Interest Rate Roundup

Monday, October 22, 2007

The real reason the housing market took off ...

Don't miss this Business Week story. It's titled "A Troubled 'Ownership Society'" and it focuses on figures from Goldman Sachs and a study from the Federal Reserve Bank of Atlanta. Both parties tried to identify the primary reason for the surge in the homeownership rate since 1995. Their conclusions (with my emphasis added)?

"Surprising new research published by the Federal Reserve Bank of Atlanta concludes that the bulk of the increase was caused by innovations in the mortgage market, in particular the explosion of 'piggyback' or 'combo' loans that made it possible for people to make small or zero down payments. Young families with little savings flocked to those loans to buy first homes."

I especially like this excerpt:

"Many analysts have fingered easy lending as a contributor to the housing boom, but the Atlanta Fed paper may be the first to quantify its effect in a rigorous way. Using math-heavy econometric analysis, the authors conclude that the availability of new kinds of mortgages, mainly ones with low down payments, accounted for 56% to 70% of the decade-long increase in the U.S. homeownership rate, while demographic changes accounted for only 16% to 31% of the effect."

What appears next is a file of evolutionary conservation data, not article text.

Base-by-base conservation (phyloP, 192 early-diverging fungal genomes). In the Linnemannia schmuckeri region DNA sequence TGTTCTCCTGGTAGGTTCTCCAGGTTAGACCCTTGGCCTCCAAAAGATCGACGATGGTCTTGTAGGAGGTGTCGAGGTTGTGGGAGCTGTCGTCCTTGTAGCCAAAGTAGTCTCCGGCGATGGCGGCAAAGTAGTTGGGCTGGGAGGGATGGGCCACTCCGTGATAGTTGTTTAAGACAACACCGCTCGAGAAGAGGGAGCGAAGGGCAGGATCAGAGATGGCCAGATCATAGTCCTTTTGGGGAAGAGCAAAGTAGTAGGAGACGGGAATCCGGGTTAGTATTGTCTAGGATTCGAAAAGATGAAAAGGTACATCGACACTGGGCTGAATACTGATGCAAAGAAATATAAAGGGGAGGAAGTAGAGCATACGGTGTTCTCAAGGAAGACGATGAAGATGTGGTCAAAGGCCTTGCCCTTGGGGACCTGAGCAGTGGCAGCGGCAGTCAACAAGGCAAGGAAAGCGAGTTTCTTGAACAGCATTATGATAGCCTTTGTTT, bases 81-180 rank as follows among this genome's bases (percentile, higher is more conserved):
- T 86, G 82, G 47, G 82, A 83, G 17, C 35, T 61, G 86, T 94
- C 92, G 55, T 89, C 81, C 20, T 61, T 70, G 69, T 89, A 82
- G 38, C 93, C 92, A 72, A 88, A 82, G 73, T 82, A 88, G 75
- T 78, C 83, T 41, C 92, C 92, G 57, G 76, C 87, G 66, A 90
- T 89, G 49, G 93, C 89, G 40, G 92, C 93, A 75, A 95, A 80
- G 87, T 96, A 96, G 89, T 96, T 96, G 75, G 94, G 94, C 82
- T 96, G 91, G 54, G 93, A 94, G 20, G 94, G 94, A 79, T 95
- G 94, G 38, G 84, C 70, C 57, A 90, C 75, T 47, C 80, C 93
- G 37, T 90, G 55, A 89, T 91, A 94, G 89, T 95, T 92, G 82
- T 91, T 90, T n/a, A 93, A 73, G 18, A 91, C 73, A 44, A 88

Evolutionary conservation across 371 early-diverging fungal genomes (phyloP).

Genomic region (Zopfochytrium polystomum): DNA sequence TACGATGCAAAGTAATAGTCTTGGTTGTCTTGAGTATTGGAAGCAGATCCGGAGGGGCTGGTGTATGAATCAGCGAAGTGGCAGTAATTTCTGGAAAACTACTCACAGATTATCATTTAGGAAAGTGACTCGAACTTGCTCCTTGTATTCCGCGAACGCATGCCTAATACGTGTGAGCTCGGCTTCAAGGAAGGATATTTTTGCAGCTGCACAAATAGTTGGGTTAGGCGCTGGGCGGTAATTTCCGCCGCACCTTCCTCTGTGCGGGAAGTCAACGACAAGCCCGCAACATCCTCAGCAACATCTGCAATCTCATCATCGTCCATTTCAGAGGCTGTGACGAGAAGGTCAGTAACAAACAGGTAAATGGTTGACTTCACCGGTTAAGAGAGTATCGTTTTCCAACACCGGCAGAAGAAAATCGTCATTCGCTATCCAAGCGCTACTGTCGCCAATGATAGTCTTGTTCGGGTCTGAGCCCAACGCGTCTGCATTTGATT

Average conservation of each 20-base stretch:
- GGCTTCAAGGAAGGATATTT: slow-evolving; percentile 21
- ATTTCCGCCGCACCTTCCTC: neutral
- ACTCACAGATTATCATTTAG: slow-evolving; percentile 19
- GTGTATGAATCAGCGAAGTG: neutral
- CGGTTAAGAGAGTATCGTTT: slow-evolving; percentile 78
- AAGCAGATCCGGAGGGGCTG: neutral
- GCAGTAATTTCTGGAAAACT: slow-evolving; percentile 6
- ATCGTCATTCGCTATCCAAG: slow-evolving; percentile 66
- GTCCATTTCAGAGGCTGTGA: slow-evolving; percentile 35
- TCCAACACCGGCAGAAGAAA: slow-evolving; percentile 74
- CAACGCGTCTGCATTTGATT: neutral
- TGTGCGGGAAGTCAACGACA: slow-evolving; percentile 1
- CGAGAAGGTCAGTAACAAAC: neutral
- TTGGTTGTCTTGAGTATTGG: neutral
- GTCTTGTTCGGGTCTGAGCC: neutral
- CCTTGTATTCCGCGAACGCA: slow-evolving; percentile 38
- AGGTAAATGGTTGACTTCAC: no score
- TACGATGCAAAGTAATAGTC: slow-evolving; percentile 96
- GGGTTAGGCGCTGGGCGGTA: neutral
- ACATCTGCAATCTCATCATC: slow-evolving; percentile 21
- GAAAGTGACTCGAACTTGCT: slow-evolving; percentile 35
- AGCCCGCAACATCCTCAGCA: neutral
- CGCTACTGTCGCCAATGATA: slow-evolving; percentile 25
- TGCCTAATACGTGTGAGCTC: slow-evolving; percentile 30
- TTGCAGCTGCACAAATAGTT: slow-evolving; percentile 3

My take? I believe the boom STARTED OUT healthy, with reasonable, late-1990s gains in home sales, home prices, and homeownership rates fueled by rising incomes and a REASONABLE loosening in lending standards. But then the economy slumped in the wake of the dot-com bust.

Rather than allow a normal, healthy, cyclical economic and housing market slowdown to play out, the Fed panicked. It slashed interest rates to the bone and kept them there for far too long. Lenders decided to get more "creative" with their mortgage offerings because they could offload the risk to any Tom, Dick, and Harry hedge fund looking to squeeze a few more basis points out of his portfolio. Regulators completely abandoned any pretense of active supervision/regulation. All heck broke loose, speculation exploded, and we experienced the biggest U.S. housing bubble in modern history.

In other words, the primary forces driving the boom weren't immigration, Baby Boomer demand for second homes, and all those other forces that real estate industry players kept citing during the bubble. It was plain and simple easy money and excess credit, in all their many forms. Now, we're all stuck trying to mop up the mess.


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